These brief summaries are designed to help readers easily see which articles will be most valuable to them. Starting with this issue, the editor who oversaw the manuscript's review and wrote the summary is included in the byline. The online version contains links to the articles.

Ugo Besson

89(10), p. 909

When an astronaut releases an object from rest within an orbiting spacecraft, its ensuing motion can appear quite complicated. In this article, the author derives the equations of motion in the spacecraft's reference frame (called the Clohessy–Wiltshire equations) in a straightforward, physically intuitive way, completely sidestepping the need for advanced mathematics and, thereby, rendering the treatment suitable for an undergraduate mechanics course. Using these equations, the author shows how simple springs, rods, balls confined to tubes, and balloons can provide an astronaut with valuable information about the spacecraft's orbit. In addition, he discusses the relevance of the equations to spacecraft rendezvous, extra-vehicular activities, and the earthbound phenomenon of ocean tides.

Andrei A. Snarskii, Sergii Podlasov, and Mikhail Shamonin

89(11), p. 916

A quick poll amongst your students—or even your colleagues—should convince you that getting an intuitive grasp of moments of inertia is not easy. This paper may help with this. First, it offers a simple and elegant way of proving that a cube has the same moment of inertia, whatever axis is considered, provided it passes through its center of mass. It also gives an example of a non-symmetrical body that, counter-intuitively, has an isotropic moment of inertia tensor. This makes a nice brain-teaser for your undergraduate classical mechanics class.

Terry W. McDaniel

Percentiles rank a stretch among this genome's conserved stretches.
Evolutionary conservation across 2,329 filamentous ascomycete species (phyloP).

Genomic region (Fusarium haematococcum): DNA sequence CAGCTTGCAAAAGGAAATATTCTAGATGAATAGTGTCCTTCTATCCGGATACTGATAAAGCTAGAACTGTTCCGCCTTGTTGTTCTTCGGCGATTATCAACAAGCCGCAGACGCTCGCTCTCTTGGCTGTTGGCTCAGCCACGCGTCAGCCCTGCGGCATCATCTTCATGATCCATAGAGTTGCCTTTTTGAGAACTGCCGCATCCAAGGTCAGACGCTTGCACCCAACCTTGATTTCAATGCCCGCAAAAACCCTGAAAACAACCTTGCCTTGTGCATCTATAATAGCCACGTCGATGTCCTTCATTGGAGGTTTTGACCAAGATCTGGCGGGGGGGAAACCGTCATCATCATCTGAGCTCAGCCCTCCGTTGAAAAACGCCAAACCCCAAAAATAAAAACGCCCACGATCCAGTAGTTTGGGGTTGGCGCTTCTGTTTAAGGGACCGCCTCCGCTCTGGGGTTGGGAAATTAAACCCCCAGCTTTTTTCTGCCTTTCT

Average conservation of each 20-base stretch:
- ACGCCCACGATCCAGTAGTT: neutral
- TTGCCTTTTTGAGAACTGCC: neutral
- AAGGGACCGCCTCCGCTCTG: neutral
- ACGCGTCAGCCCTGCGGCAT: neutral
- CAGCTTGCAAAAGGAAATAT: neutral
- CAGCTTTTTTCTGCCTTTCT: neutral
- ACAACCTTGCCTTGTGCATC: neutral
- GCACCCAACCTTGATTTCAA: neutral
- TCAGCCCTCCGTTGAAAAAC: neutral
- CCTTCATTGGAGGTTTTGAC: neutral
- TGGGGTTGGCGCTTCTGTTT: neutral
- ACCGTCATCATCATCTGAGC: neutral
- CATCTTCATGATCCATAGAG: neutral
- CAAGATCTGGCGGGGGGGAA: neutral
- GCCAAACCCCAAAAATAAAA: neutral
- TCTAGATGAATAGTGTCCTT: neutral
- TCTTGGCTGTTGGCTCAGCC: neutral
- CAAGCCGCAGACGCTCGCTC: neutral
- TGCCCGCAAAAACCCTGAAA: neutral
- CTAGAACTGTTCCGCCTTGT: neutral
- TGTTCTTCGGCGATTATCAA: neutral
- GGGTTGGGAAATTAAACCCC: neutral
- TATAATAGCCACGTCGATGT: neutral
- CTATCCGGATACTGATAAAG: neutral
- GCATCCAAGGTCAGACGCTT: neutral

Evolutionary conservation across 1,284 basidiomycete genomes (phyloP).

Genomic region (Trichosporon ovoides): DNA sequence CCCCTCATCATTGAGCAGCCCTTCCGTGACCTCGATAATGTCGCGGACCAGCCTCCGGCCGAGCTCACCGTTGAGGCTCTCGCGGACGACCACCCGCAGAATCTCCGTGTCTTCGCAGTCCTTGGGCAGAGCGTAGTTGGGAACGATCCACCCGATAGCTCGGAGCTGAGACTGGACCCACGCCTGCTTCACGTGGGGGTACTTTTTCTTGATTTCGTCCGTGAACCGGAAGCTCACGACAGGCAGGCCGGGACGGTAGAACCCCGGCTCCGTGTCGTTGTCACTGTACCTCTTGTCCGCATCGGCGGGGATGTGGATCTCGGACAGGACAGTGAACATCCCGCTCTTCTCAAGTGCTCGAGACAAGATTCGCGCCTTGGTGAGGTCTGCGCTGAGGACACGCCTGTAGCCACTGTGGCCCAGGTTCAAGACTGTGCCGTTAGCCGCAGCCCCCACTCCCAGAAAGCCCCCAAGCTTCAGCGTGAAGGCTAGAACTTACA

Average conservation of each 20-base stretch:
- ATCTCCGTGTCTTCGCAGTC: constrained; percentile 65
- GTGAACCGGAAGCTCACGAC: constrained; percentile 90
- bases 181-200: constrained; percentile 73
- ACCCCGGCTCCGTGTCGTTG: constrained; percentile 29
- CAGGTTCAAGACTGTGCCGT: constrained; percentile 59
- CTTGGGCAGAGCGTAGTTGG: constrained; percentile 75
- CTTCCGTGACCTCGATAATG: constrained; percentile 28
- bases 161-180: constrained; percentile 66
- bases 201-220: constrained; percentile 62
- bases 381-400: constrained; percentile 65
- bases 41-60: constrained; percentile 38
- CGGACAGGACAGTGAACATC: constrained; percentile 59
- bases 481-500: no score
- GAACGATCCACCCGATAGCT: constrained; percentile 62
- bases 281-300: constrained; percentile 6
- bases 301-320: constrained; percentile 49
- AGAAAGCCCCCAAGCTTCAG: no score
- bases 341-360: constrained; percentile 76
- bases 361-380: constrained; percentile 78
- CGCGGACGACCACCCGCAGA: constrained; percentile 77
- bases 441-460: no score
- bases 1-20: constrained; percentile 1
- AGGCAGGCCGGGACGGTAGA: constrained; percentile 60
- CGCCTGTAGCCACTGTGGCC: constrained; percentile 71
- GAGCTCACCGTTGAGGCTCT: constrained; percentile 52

89(10), p. 921

Most readers will think that they are familiar with the problem of a mass sliding on a sphere. However, what if there's friction? What if the mass starts from a point other than the top and has an initial velocity in the azimuthal direction? This problem presents a rich playground of mechanics problems and is particularly well suited for computational assignments.

B. Cameron Reed

89(10), p. 927

A novel, nondimensionalized version of the barn and pole paradox is presented, showing advanced students how an experienced physicist might approach this classic problem. Instructors will also find a “recipe” for parameter sets that led to paradoxes. Short and sweet!

Edward W. Walbridge

89(10), p. 930

If the predictions made by companies, such as Amazon, hold true, more than 50% of parcel deliveries will be made by drone aircraft within the present decade. The skies above major cities will be abuzz (literally) with swarms of delivery drones, and the average separation between them could be as low as 140 m. In this article, the author uses kinetic theory to estimate the surprisingly high collision rate between hypothetical “dumb” drones, which have no collision avoidance capability, and discusses the required reliability of such systems to ensure safe operation.

Scott Johnstun and Jean-François Van Huele

89(10), p. 935

Useful quantum computing algorithms have been developed over the past few decades with theoretical, idealized devices in mind. Due to the recent rapid progress in quantum technologies, there are now many types of real quantum computing hardware available, some that contain more qubits can be easily simulated on a laptop and so contain potential to perform truly useful computations. However, these real devices come with important limitations due to noise and qubit connectivity. For students of quantum computing, learning about the limitations of real physical devices will be essential for doing useful work in the field. This paper discusses Simon's algorithm and uses IBM's publicly available Qiskit platform to compare the results of running the algorithm on both real and simulated devices.